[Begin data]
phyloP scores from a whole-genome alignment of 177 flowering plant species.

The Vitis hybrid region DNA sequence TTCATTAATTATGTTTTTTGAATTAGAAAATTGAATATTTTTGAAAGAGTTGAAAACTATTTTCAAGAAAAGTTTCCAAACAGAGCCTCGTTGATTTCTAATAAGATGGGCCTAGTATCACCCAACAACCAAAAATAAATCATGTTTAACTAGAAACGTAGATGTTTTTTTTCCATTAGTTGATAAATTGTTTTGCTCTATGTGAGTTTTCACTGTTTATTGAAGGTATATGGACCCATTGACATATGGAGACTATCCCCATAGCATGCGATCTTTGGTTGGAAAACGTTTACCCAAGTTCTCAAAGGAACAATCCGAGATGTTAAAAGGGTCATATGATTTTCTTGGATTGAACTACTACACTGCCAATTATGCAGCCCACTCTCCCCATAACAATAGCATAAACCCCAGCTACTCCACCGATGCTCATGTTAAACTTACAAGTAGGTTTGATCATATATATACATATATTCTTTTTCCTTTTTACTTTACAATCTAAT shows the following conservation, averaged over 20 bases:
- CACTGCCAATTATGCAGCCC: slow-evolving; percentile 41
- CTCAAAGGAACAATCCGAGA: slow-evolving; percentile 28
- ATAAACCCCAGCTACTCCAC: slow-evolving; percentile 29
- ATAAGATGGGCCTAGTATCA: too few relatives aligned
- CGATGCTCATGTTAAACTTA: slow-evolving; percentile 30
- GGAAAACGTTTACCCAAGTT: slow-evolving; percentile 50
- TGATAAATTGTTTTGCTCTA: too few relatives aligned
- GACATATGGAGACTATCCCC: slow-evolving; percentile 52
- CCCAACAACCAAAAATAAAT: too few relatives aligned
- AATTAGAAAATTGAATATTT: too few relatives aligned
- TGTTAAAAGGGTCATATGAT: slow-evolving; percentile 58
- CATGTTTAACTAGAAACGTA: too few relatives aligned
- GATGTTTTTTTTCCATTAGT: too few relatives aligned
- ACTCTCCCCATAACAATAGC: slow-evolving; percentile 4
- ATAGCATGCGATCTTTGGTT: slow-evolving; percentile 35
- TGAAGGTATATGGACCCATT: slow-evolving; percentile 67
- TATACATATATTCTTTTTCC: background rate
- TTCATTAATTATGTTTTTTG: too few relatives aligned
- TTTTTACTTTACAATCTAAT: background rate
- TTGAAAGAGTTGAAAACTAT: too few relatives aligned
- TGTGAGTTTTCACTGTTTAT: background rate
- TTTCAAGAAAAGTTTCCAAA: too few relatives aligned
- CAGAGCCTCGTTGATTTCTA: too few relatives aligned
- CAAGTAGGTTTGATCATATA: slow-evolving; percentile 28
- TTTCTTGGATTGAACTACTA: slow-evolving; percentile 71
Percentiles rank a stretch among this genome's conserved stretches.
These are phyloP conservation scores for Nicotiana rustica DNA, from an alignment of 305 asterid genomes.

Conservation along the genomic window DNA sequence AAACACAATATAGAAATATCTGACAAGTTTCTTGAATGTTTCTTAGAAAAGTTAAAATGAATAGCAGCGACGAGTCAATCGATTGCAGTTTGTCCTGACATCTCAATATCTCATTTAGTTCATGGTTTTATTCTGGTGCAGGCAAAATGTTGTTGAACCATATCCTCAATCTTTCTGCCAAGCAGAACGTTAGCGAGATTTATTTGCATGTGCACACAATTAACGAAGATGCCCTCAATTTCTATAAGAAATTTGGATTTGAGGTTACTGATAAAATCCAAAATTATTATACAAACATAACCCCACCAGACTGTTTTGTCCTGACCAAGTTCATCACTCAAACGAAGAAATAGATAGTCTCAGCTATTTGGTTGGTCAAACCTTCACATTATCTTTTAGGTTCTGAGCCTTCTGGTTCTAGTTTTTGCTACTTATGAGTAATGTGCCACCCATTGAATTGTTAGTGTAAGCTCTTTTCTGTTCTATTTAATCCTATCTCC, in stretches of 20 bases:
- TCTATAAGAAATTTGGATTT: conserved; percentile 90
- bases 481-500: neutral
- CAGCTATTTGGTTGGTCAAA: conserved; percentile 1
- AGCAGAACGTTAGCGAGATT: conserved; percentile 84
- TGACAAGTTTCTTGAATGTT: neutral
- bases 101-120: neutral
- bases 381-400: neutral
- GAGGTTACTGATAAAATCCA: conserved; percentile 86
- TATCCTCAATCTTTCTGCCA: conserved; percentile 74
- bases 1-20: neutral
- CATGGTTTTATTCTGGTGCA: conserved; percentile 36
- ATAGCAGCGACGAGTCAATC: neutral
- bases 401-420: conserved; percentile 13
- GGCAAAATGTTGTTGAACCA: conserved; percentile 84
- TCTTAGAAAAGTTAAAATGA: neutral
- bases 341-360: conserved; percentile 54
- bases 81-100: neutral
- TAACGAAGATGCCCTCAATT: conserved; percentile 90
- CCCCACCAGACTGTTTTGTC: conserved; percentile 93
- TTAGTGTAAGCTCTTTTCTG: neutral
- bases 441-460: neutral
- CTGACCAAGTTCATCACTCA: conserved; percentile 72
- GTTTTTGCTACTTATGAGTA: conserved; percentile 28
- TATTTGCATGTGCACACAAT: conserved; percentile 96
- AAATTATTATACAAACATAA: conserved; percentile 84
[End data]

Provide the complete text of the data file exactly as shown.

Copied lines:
phyloP scores from a whole-genome alignment of 177 flowering plant species.

The Vitis hybrid region DNA sequence TTCATTAATTATGTTTTTTGAATTAGAAAATTGAATATTTTTGAAAGAGTTGAAAACTATTTTCAAGAAAAGTTTCCAAACAGAGCCTCGTTGATTTCTAATAAGATGGGCCTAGTATCACCCAACAACCAAAAATAAATCATGTTTAACTAGAAACGTAGATGTTTTTTTTCCATTAGTTGATAAATTGTTTTGCTCTATGTGAGTTTTCACTGTTTATTGAAGGTATATGGACCCATTGACATATGGAGACTATCCCCATAGCATGCGATCTTTGGTTGGAAAACGTTTACCCAAGTTCTCAAAGGAACAATCCGAGATGTTAAAAGGGTCATATGATTTTCTTGGATTGAACTACTACACTGCCAATTATGCAGCCCACTCTCCCCATAACAATAGCATAAACCCCAGCTACTCCACCGATGCTCATGTTAAACTTACAAGTAGGTTTGATCATATATATACATATATTCTTTTTCCTTTTTACTTTACAATCTAAT shows the following conservation, averaged over 20 bases:
- CACTGCCAATTATGCAGCCC: slow-evolving; percentile 41
- CTCAAAGGAACAATCCGAGA: slow-evolving; percentile 28
- ATAAACCCCAGCTACTCCAC: slow-evolving; percentile 29
- ATAAGATGGGCCTAGTATCA: too few relatives aligned
- CGATGCTCATGTTAAACTTA: slow-evolving; percentile 30
- GGAAAACGTTTACCCAAGTT: slow-evolving; percentile 50
- TGATAAATTGTTTTGCTCTA: too few relatives aligned
- GACATATGGAGACTATCCCC: slow-evolving; percentile 52
- CCCAACAACCAAAAATAAAT: too few relatives aligned
- AATTAGAAAATTGAATATTT: too few relatives aligned
- TGTTAAAAGGGTCATATGAT: slow-evolving; percentile 58
- CATGTTTAACTAGAAACGTA: too few relatives aligned
- GATGTTTTTTTTCCATTAGT: too few relatives aligned
- ACTCTCCCCATAACAATAGC: slow-evolving; percentile 4
- ATAGCATGCGATCTTTGGTT: slow-evolving; percentile 35
- TGAAGGTATATGGACCCATT: slow-evolving; percentile 67
- TATACATATATTCTTTTTCC: background rate
- TTCATTAATTATGTTTTTTG: too few relatives aligned
- TTTTTACTTTACAATCTAAT: background rate
- TTGAAAGAGTTGAAAACTAT: too few relatives aligned
- TGTGAGTTTTCACTGTTTAT: background rate
- TTTCAAGAAAAGTTTCCAAA: too few relatives aligned
- CAGAGCCTCGTTGATTTCTA: too few relatives aligned
- CAAGTAGGTTTGATCATATA: slow-evolving; percentile 28
- TTTCTTGGATTGAACTACTA: slow-evolving; percentile 71
Percentiles rank a stretch among this genome's conserved stretches.
These are phyloP conservation scores for Nicotiana rustica DNA, from an alignment of 305 asterid genomes.

Conservation along the genomic window DNA sequence AAACACAATATAGAAATATCTGACAAGTTTCTTGAATGTTTCTTAGAAAAGTTAAAATGAATAGCAGCGACGAGTCAATCGATTGCAGTTTGTCCTGACATCTCAATATCTCATTTAGTTCATGGTTTTATTCTGGTGCAGGCAAAATGTTGTTGAACCATATCCTCAATCTTTCTGCCAAGCAGAACGTTAGCGAGATTTATTTGCATGTGCACACAATTAACGAAGATGCCCTCAATTTCTATAAGAAATTTGGATTTGAGGTTACTGATAAAATCCAAAATTATTATACAAACATAACCCCACCAGACTGTTTTGTCCTGACCAAGTTCATCACTCAAACGAAGAAATAGATAGTCTCAGCTATTTGGTTGGTCAAACCTTCACATTATCTTTTAGGTTCTGAGCCTTCTGGTTCTAGTTTTTGCTACTTATGAGTAATGTGCCACCCATTGAATTGTTAGTGTAAGCTCTTTTCTGTTCTATTTAATCCTATCTCC, in stretches of 20 bases:
- TCTATAAGAAATTTGGATTT: conserved; percentile 90
- bases 481-500: neutral
- CAGCTATTTGGTTGGTCAAA: conserved; percentile 1
- AGCAGAACGTTAGCGAGATT: conserved; percentile 84
- TGACAAGTTTCTTGAATGTT: neutral
- bases 101-120: neutral
- bases 381-400: neutral
- GAGGTTACTGATAAAATCCA: conserved; percentile 86
- TATCCTCAATCTTTCTGCCA: conserved; percentile 74
- bases 1-20: neutral
- CATGGTTTTATTCTGGTGCA: conserved; percentile 36
- ATAGCAGCGACGAGTCAATC: neutral
- bases 401-420: conserved; percentile 13
- GGCAAAATGTTGTTGAACCA: conserved; percentile 84
- TCTTAGAAAAGTTAAAATGA: neutral
- bases 341-360: conserved; percentile 54
- bases 81-100: neutral
- TAACGAAGATGCCCTCAATT: conserved; percentile 90
- CCCCACCAGACTGTTTTGTC: conserved; percentile 93
- TTAGTGTAAGCTCTTTTCTG: neutral
- bases 441-460: neutral
- CTGACCAAGTTCATCACTCA: conserved; percentile 72
- GTTTTTGCTACTTATGAGTA: conserved; percentile 28
- TATTTGCATGTGCACACAAT: conserved; percentile 96
- AAATTATTATACAAACATAA: conserved; percentile 84